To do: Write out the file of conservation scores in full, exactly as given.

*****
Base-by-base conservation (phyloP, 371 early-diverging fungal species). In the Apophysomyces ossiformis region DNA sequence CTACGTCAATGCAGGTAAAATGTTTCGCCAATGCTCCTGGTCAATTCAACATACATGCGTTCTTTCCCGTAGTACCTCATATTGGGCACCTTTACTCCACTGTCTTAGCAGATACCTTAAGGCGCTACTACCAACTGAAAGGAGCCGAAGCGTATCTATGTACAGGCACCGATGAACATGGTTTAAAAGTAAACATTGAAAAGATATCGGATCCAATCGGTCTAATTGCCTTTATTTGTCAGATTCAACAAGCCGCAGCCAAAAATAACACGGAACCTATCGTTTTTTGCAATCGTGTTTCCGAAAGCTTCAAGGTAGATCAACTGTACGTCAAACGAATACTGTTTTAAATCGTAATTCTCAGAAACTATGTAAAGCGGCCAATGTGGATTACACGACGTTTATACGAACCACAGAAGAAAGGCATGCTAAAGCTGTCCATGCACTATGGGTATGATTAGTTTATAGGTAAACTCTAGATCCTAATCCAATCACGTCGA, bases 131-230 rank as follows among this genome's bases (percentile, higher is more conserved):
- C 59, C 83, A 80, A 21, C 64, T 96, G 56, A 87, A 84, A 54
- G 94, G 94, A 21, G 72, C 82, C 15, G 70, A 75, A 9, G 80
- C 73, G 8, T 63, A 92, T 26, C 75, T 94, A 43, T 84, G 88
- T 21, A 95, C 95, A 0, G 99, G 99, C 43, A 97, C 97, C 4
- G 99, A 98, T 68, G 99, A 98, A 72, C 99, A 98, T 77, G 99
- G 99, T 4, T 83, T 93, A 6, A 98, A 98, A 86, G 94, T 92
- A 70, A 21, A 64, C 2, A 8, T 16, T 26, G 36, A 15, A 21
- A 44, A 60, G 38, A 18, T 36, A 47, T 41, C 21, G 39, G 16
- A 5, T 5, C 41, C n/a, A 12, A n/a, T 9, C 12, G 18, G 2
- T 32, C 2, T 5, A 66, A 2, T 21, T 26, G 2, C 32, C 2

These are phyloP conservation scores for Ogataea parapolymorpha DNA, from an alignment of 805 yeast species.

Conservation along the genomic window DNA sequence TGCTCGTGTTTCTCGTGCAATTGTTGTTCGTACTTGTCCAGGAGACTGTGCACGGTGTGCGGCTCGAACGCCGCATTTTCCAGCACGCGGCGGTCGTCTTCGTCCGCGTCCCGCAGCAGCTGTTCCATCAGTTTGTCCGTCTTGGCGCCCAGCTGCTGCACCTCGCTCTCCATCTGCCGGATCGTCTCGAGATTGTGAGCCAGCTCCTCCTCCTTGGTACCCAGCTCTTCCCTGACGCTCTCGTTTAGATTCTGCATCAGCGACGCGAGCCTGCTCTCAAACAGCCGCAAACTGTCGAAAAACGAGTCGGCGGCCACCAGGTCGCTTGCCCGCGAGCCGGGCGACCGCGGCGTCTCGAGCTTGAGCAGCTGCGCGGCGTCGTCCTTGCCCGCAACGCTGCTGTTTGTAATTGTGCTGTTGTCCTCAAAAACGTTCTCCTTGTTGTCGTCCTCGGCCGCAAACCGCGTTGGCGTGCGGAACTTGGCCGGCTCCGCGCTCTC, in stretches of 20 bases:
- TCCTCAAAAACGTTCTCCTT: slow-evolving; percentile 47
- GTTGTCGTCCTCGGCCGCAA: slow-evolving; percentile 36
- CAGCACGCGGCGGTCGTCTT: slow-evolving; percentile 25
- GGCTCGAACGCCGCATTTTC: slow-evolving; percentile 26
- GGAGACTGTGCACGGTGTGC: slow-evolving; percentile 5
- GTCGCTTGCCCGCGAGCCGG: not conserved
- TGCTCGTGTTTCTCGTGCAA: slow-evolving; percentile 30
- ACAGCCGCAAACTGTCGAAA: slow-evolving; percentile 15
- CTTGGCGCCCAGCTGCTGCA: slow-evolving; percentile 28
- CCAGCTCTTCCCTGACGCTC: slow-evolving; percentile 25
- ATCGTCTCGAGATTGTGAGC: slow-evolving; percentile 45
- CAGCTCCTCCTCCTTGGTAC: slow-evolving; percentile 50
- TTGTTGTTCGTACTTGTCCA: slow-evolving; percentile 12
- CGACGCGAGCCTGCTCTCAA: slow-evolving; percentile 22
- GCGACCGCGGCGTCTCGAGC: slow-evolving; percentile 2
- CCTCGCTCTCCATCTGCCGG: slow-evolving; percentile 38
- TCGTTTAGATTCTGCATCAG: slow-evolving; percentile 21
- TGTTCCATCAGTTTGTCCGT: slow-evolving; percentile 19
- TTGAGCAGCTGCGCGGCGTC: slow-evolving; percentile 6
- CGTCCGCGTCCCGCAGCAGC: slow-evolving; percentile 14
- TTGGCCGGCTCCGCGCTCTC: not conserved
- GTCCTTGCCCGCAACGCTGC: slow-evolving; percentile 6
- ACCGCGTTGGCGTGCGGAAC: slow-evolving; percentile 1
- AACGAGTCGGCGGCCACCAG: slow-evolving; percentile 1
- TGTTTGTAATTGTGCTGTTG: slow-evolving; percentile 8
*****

Base-by-base conservation (phyloP, 371 early-diverging fungal species). In the Apophysomyces ossiformis region DNA sequence CTACGTCAATGCAGGTAAAATGTTTCGCCAATGCTCCTGGTCAATTCAACATACATGCGTTCTTTCCCGTAGTACCTCATATTGGGCACCTTTACTCCACTGTCTTAGCAGATACCTTAAGGCGCTACTACCAACTGAAAGGAGCCGAAGCGTATCTATGTACAGGCACCGATGAACATGGTTTAAAAGTAAACATTGAAAAGATATCGGATCCAATCGGTCTAATTGCCTTTATTTGTCAGATTCAACAAGCCGCAGCCAAAAATAACACGGAACCTATCGTTTTTTGCAATCGTGTTTCCGAAAGCTTCAAGGTAGATCAACTGTACGTCAAACGAATACTGTTTTAAATCGTAATTCTCAGAAACTATGTAAAGCGGCCAATGTGGATTACACGACGTTTATACGAACCACAGAAGAAAGGCATGCTAAAGCTGTCCATGCACTATGGGTATGATTAGTTTATAGGTAAACTCTAGATCCTAATCCAATCACGTCGA, bases 131-230 rank as follows among this genome's bases (percentile, higher is more conserved):
- C 59, C 83, A 80, A 21, C 64, T 96, G 56, A 87, A 84, A 54
- G 94, G 94, A 21, G 72, C 82, C 15, G 70, A 75, A 9, G 80
- C 73, G 8, T 63, A 92, T 26, C 75, T 94, A 43, T 84, G 88
- T 21, A 95, C 95, A 0, G 99, G 99, C 43, A 97, C 97, C 4
- G 99, A 98, T 68, G 99, A 98, A 72, C 99, A 98, T 77, G 99
- G 99, T 4, T 83, T 93, A 6, A 98, A 98, A 86, G 94, T 92
- A 70, A 21, A 64, C 2, A 8, T 16, T 26, G 36, A 15, A 21
- A 44, A 60, G 38, A 18, T 36, A 47, T 41, C 21, G 39, G 16
- A 5, T 5, C 41, C n/a, A 12, A n/a, T 9, C 12, G 18, G 2
- T 32, C 2, T 5, A 66, A 2, T 21, T 26, G 2, C 32, C 2

These are phyloP conservation scores for Ogataea parapolymorpha DNA, from an alignment of 805 yeast species.

Conservation along the genomic window DNA sequence TGCTCGTGTTTCTCGTGCAATTGTTGTTCGTACTTGTCCAGGAGACTGTGCACGGTGTGCGGCTCGAACGCCGCATTTTCCAGCACGCGGCGGTCGTCTTCGTCCGCGTCCCGCAGCAGCTGTTCCATCAGTTTGTCCGTCTTGGCGCCCAGCTGCTGCACCTCGCTCTCCATCTGCCGGATCGTCTCGAGATTGTGAGCCAGCTCCTCCTCCTTGGTACCCAGCTCTTCCCTGACGCTCTCGTTTAGATTCTGCATCAGCGACGCGAGCCTGCTCTCAAACAGCCGCAAACTGTCGAAAAACGAGTCGGCGGCCACCAGGTCGCTTGCCCGCGAGCCGGGCGACCGCGGCGTCTCGAGCTTGAGCAGCTGCGCGGCGTCGTCCTTGCCCGCAACGCTGCTGTTTGTAATTGTGCTGTTGTCCTCAAAAACGTTCTCCTTGTTGTCGTCCTCGGCCGCAAACCGCGTTGGCGTGCGGAACTTGGCCGGCTCCGCGCTCTC, in stretches of 20 bases:
- TCCTCAAAAACGTTCTCCTT: slow-evolving; percentile 47
- GTTGTCGTCCTCGGCCGCAA: slow-evolving; percentile 36
- CAGCACGCGGCGGTCGTCTT: slow-evolving; percentile 25
- GGCTCGAACGCCGCATTTTC: slow-evolving; percentile 26
- GGAGACTGTGCACGGTGTGC: slow-evolving; percentile 5
- GTCGCTTGCCCGCGAGCCGG: not conserved
- TGCTCGTGTTTCTCGTGCAA: slow-evolving; percentile 30
- ACAGCCGCAAACTGTCGAAA: slow-evolving; percentile 15
- CTTGGCGCCCAGCTGCTGCA: slow-evolving; percentile 28
- CCAGCTCTTCCCTGACGCTC: slow-evolving; percentile 25
- ATCGTCTCGAGATTGTGAGC: slow-evolving; percentile 45
- CAGCTCCTCCTCCTTGGTAC: slow-evolving; percentile 50
- TTGTTGTTCGTACTTGTCCA: slow-evolving; percentile 12
- CGACGCGAGCCTGCTCTCAA: slow-evolving; percentile 22
- GCGACCGCGGCGTCTCGAGC: slow-evolving; percentile 2
- CCTCGCTCTCCATCTGCCGG: slow-evolving; percentile 38
- TCGTTTAGATTCTGCATCAG: slow-evolving; percentile 21
- TGTTCCATCAGTTTGTCCGT: slow-evolving; percentile 19
- TTGAGCAGCTGCGCGGCGTC: slow-evolving; percentile 6
- CGTCCGCGTCCCGCAGCAGC: slow-evolving; percentile 14
- TTGGCCGGCTCCGCGCTCTC: not conserved
- GTCCTTGCCCGCAACGCTGC: slow-evolving; percentile 6
- ACCGCGTTGGCGTGCGGAAC: slow-evolving; percentile 1
- AACGAGTCGGCGGCCACCAG: slow-evolving; percentile 1
- TGTTTGTAATTGTGCTGTTG: slow-evolving; percentile 8